The way a holistic vet sees it, a pet with a healthy, lively lifestyle is less likely to develop serious illnesses. This integrative approach may be a little different, but it could be a change that benefits both you and your furry best friend.

Teaching Your Pet Tricks (Part 2)

Last post, we discussed some universal rules of trick training, including patience and consistency. This week at The Furry Godmother, we will discuss the methods of making reward-based trick training a success. When done correctly, reward-based training is extremely effective and fulfilling for both you and your pet.

First consider your reward. It should always include affection, but, at least when training, include a treat as well. Pick something small you know your pet loves. If your gerbil loves bananas, use little bits of banana. If your dog is thrilled with regular kibble, use it. Once a trick as been mastered, you can wean off the treats to just an occasional bonus, but always give affection for a job well done.

Only reward your pet after the trick has been successfully executed. Rewarding prematurely or “for a good effort” will confuse your pet. If you are trying to each your cat to “touch” objects on command, do not reward when her paw is in mid-air or if she bats toward the object without touching. Only give her the reward when her paw is in full contact with the object, and do so immediately. You want the reward associated with the exact action that provoked it. Rewarding even a few moments too late or too soon can lead to confusion.

Be sure to pace the tricks. Focus on one trick at a time, and be prepared to teach tricks in steps. If you want to teach your bird to climb a ladder, at first reward him for putting both feet on the bottom rung. Once he has the hang of that one rung, withhold the reward until he climbs two rungs, and then three, and so forth. Take this approach to any multi-step trick.

Give your pet plenty of chances to show off to reinforce not only the tricks themselves, but also the positive experience. At The Furry Godmother, our pet sitters love the energy of a happily trained pet. If your pet knows tricks, tell your pet sitters what commands your pet knows so your sitter can include them in playtime.

Always remember to end each training session on a high note. There should be no such thing as an unsuccessful session. Whether or not clear progress on the trick has been made, you and your pet still spent quality time together.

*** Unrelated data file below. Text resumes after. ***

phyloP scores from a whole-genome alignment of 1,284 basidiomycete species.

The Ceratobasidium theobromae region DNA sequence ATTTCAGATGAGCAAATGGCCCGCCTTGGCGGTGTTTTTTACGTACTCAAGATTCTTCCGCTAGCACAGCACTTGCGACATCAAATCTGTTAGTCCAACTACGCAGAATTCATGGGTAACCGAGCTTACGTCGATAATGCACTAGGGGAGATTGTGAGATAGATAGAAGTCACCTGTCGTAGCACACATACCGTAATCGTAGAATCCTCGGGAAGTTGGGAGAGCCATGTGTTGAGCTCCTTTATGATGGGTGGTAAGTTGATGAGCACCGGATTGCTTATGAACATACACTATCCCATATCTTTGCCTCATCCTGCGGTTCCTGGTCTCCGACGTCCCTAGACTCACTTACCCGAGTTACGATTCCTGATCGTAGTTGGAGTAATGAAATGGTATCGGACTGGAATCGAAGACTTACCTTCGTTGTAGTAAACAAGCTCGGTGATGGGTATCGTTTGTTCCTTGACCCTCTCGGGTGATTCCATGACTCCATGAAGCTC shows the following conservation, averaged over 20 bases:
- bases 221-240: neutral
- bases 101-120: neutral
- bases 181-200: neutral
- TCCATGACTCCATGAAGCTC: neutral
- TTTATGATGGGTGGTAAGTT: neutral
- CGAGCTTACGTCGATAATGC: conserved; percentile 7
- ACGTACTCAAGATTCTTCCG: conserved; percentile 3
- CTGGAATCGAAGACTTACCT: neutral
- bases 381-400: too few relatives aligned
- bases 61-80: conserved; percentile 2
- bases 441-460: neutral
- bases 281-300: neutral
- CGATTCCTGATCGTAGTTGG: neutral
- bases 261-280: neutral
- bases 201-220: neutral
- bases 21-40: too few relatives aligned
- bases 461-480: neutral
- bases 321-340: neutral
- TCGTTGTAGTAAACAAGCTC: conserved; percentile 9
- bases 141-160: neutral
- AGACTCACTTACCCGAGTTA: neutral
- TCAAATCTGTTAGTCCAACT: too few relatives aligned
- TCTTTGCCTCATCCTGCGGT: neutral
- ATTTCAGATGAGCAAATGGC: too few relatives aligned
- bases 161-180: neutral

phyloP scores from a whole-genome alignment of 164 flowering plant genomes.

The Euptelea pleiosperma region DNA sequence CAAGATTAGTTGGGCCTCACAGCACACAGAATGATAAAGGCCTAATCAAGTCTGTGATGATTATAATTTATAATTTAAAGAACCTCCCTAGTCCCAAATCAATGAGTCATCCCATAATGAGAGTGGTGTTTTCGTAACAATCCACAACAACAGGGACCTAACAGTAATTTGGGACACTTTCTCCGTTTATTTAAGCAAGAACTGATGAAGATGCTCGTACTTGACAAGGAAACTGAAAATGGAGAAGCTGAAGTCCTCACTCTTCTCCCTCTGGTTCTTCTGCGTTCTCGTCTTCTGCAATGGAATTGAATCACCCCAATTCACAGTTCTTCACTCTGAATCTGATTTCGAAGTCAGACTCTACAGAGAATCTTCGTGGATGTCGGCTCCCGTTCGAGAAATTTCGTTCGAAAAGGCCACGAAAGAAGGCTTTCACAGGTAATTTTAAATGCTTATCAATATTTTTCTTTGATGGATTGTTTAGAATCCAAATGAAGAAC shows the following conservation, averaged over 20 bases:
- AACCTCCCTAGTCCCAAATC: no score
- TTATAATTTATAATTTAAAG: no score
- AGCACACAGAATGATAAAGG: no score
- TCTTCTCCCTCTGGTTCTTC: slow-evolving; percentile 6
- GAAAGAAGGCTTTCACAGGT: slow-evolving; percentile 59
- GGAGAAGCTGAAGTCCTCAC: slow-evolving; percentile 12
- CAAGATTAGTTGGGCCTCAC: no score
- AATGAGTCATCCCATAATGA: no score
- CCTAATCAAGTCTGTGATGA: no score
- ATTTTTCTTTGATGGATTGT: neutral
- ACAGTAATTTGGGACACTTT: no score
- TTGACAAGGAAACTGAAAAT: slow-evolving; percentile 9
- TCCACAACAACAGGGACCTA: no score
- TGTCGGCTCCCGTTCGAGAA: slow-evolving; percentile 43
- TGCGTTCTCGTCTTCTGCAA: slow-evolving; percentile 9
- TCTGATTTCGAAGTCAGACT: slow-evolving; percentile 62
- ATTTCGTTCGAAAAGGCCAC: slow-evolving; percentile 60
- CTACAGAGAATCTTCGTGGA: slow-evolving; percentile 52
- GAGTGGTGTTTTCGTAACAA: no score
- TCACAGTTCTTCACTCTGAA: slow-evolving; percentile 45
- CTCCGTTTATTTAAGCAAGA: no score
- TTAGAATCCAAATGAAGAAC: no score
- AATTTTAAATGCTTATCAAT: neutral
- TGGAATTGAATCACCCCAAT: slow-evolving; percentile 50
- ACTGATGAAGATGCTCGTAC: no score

Teaching Your Pet Tricks (Part 1)

Imagine your cat opening the cupboard for you or your rat playing a plucky bit of piano for your pet sitters. We at The Furry Godmother have seen all sorts of pets learn tricks. Dogs, cats, rats, ferrets, birds, gerbils and even pot-bellied pigs can not only learn but find joy in tricks.

Teaching is a powerful bonding force. Two creatures can share mutual happiness in the challenge of learning and the thrill of accomplishment. Like playing on a sports team, it builds trust and gives deeper meaning to each other’s companionship.

Pets look to please their owners and other humans. The pet sitters at The Furry Godmother experience this first hand when pets have a chance to perform for a new audience. Even cross-species, there is something ineffably rewarding about a well-received performance for both audience and performer.

Above all else, training should be rewarding. The energy should always be positive and the tone cheerful. While the mechanics of every trick is different, some training rules are universal. Keeping them in mind will help your training be more successful.

Before you begin, make sure your expectations are reasonable. Not all parakeets are inclined to speak, and not all cats will want to push toy lawnmowers. Pets are as unique as humans in their recreational tastes. Set small long-term goals and focus short-term on making each training session fun, engaging and meaningful.

A key aspect to teaching any type of pet tricks is patience. Every animal learns at different rates, even trick by trick. Getting angry or frustrated will only make your pet associate training with you becoming upset. If you find yourself getting worked up, end the training session early.

Effective training is well structured. A consistent amount of time at the same time every day should be devoted to teaching tricks. This will help your pet know what to expect when that time comes, and they will be mentally prepared to learn.

Your visual and verbal cues must also be firm, concise and consistent. Make what you expect from these cues crystal clear. “Down” should be either lying down or jumping off furniture, not both. When your pet gets confused, they will become anxious or disinterested, and their inconsistent responses may end up frustrating you. Avoid this by making your commands specific.